Letter from Korea, April 2011

Suwon, South Korea
April 30, 2011

Dear Ireland,

Apologies for my lack of correspondence, I’ve been busy believe it or not. I won’t bore you with the details but I would in fact prefer to inform you of one of the reasons that I haven’t had as much time as usual to sit down and write you a lovely letter, as has been my wont for almost a year.

Recently, myself and Herself have become business people. We are proprietors. Not in the traditional sense, more in a temporary and experimental sense.

As I wrote in a previous post, I spend a lot of time in my friend’s traditional Korean tea shop that is close to our home. Recently the owner propositioned Herself whether or not she would like to run the tea shop. Herself was duly excited by the prospect and we decided we would take it on board for a few months and try it out.

This was duly done. The menu was changed and modernised – we brought in fresh juices, smoothies, coffee, beer, sangria and wine to drink, and we added sandwiches, soups and curries to the menu. Herself also bakes daily. As the owner is a vegetarian she asked us to keep it vegetarian fare, which isn’t a problem as dealing with meat is something I think we should avoid until we have a bit more experience outside of cooking our own dinners. As far as I can tell, everyone who has eaten in our new business has only complimented the food.

Along with changing the food, we changed the name to The OK Café. ‘O’ is for O’Reilly and ‘K’ is for Kim, and ‘Café’ because it is more like a café than a coffee shop or a tea shop – for me a café sells drinks, food and alcohol. I think in Korea the meaning of café has been confused with a place that just sells coffee and cakes. This is definitely not the case in most of Europe, and I’d wager that stateside is a similar state of affairs.

Last Saturday we had a music festival to celebrate the opening and new partnership with our friend Suni who still uses much of the space as a yoga studio, for holding group meals and other reasons. The 2nd International Music Festival was a huge success – We had over twelve performers with traditional Korean 창stealing the show followed closely by the mesmeric guitar work of LRD. We even managed to pull some people out of the crowd to sing a song or two with the music continuing long into the night and early hours. Fortunately it was worth it with not a drop of drink left in the house at the end of it all.

The whole experience has been unique. We have talked about opening our café or small restaurant for a long time and when the opportunity landed at our feet we didn’t know how to refuse. Of course, it is a temporary experiment for all concerned.  Opening a business is a difficult task for anyone, and it is especially difficult when you have little to no money.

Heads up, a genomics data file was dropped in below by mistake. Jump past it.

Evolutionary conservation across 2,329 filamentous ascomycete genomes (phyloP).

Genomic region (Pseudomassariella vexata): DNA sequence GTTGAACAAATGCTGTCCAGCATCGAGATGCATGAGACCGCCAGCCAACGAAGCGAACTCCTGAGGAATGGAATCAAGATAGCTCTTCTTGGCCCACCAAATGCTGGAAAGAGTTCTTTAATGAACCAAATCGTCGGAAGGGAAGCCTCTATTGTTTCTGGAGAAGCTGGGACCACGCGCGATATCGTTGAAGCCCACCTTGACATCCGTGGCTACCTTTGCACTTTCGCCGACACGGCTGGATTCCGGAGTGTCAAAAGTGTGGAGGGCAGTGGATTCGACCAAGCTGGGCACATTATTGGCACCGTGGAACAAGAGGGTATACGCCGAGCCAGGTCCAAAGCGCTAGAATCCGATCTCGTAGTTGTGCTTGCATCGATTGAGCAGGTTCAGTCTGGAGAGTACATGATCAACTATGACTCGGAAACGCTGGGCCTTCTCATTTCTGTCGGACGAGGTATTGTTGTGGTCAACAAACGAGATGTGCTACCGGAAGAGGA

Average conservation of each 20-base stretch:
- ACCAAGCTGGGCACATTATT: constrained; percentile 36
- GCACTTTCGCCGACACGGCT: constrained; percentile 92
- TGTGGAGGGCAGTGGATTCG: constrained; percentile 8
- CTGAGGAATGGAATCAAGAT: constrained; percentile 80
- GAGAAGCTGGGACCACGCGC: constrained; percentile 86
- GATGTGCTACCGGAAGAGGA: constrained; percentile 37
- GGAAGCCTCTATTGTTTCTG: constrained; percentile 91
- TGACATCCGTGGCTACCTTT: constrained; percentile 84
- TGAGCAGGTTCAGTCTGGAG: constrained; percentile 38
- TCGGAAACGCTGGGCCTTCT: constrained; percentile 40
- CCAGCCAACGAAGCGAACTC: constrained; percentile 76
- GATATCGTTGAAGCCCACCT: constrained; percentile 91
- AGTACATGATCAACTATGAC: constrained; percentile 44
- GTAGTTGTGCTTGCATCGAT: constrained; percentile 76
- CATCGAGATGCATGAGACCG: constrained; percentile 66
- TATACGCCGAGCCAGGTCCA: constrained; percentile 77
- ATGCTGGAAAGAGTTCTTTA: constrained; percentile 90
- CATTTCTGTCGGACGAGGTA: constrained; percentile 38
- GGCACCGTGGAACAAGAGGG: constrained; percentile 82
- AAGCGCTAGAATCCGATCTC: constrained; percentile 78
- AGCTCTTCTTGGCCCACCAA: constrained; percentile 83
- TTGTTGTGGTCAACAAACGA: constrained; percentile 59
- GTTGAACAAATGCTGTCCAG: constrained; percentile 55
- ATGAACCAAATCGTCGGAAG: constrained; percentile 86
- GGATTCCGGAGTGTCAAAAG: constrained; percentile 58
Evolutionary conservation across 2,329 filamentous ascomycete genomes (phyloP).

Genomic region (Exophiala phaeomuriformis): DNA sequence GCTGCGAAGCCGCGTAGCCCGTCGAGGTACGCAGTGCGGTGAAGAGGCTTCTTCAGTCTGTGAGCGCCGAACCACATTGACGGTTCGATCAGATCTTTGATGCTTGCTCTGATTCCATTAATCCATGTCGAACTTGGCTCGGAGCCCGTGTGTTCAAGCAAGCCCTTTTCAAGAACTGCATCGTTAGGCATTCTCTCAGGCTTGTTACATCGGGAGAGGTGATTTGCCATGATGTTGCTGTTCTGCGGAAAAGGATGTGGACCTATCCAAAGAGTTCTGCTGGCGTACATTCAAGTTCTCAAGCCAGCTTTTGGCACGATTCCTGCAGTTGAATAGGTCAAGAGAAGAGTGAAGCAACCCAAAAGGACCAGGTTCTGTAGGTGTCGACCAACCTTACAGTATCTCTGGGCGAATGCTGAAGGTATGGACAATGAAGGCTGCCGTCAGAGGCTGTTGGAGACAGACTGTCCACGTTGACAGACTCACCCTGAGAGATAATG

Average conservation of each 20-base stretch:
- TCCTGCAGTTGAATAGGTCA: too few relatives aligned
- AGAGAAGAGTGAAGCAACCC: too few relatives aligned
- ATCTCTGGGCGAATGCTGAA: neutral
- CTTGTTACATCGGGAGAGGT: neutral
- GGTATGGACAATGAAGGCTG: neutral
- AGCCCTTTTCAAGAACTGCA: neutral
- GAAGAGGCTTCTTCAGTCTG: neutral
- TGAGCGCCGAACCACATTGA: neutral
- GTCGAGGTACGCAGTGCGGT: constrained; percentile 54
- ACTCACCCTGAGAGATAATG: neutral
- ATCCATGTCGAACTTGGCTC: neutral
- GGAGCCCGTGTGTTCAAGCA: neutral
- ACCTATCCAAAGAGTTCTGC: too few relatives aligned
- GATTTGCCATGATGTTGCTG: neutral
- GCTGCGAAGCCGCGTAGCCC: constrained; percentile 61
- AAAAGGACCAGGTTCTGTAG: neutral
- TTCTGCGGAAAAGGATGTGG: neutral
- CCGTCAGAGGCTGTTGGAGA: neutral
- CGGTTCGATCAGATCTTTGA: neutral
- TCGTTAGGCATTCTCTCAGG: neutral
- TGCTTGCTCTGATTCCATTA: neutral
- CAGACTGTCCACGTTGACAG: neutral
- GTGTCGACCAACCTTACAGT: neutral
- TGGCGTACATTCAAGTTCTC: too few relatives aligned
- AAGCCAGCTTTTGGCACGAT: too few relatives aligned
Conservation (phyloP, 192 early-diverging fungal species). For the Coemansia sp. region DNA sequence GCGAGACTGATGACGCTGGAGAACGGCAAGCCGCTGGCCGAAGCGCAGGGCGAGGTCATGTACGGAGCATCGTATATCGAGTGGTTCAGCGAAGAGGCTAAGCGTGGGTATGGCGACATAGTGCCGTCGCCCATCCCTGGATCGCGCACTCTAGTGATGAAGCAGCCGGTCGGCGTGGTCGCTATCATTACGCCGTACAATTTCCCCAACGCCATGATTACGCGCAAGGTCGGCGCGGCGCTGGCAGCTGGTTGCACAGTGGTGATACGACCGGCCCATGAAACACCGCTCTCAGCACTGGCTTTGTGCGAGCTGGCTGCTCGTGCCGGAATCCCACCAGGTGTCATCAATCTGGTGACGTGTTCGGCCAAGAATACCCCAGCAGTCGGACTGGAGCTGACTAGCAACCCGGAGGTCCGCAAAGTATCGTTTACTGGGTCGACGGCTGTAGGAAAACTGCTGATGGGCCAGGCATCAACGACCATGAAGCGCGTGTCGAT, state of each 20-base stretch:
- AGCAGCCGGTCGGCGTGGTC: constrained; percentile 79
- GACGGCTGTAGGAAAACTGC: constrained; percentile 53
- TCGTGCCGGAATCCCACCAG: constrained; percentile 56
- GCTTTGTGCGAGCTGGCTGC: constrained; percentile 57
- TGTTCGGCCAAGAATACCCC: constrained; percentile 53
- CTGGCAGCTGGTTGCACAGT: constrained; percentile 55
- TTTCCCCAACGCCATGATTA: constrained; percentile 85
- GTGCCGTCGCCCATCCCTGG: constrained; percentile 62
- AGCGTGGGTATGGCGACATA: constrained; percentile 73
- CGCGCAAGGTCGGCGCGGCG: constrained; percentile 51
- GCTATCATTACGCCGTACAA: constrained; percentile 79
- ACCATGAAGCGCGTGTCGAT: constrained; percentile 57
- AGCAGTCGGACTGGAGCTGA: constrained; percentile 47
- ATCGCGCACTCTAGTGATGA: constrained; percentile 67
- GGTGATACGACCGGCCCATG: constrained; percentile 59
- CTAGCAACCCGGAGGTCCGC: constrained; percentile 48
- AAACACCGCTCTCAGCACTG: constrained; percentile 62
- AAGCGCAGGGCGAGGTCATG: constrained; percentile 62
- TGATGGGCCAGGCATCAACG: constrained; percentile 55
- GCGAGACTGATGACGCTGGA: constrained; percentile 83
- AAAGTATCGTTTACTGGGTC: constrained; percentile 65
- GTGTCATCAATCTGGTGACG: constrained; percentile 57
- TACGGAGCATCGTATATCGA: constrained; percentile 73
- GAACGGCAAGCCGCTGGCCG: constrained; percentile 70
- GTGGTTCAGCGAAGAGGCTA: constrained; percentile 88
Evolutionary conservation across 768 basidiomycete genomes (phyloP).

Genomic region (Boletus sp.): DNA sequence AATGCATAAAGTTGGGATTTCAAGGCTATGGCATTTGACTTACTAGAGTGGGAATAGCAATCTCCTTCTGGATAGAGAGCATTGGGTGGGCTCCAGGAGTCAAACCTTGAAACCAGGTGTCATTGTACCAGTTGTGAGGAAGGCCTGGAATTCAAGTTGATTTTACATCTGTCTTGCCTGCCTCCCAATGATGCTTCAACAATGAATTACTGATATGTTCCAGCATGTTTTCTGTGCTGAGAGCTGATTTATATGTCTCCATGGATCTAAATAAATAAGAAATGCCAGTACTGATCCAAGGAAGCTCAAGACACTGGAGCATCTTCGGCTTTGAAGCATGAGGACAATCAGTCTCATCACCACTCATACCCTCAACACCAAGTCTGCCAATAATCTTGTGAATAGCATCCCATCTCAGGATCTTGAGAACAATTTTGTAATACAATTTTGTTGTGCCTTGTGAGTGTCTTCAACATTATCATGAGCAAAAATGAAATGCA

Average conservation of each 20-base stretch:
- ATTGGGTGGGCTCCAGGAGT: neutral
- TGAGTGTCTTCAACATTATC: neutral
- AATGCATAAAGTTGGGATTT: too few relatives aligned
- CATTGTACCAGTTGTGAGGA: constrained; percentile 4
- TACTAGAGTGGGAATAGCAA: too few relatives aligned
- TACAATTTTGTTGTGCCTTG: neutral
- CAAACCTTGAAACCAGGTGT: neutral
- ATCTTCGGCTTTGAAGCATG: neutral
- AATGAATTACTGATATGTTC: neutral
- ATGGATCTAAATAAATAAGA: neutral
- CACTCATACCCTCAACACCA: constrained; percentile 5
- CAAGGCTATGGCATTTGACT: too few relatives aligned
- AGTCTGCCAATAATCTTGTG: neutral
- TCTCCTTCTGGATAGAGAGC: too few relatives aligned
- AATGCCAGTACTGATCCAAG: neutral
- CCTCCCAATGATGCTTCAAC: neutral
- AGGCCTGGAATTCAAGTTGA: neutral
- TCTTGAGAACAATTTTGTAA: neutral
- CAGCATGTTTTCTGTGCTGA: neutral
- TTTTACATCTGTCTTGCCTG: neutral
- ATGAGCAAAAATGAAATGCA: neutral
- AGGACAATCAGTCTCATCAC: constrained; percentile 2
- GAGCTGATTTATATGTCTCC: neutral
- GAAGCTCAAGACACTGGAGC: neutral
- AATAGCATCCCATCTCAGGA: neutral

In Korea, to open a business as a licensed company, the best alternative if you will need financial backing from the banks, you must have 50 million won. There are two possible reasons for this. If you are a foreigner you need it to get an investors visa. Also, and this applies to Korean citizens also, it is a legal stipulation that you have this money – I suppose that you can prove that you have financial support in case things go slower than expected or belly-up in a fortnight and you have to pay suppliers etc. We avoided both of these.

We are only subletting the premises, so we don’t actually own the business. We just manage it. So this is handy. I suppose. I won’t go into the current complications with this.

That being said it’s not all rosy. Finding customers is a problem. Our menu, sandwiches and curry essentially, doesn’t really tingle the taste buds when you mention it to the Yeongtong locals, an area devoid of fine dining but rife with barbecue restaurants, noraebang and bars (not to mention the room salons on the outskirts). Yes there are a lot of foreigners in the area, but the standard practice is to gravitate towards NOW Bar or escape into Seoul. They certainly aren’t gravitating towards The OK Café.

We started this with very little money and even less planning. Our expectations weren’t high but at the same time when these aren’t met how can we expect to make further progress. I look at all the other venues that are operated by westerners in Korea and they seem to be packed full of events every day of the week. But what about people who don’t want to go to events and who want to just relax and have a glass of wine or just sit and read in comfortable surroundings? That’s what we have created. A space that is not what everywhere else is offering. But are we open in the wrong part of the world? Do people not want this in Korea where the gimmick is king?

Atmosphere alone was our selling point, but do we have to get the ring of balloons around the door and the dancing girl in a short skirt just to get people to walk in the door and up the stairs? Maybe we should we scrap the healthy food and throw down a pig roast served by topless women covered in cream?

Or maybe we should just wait and see what happens.

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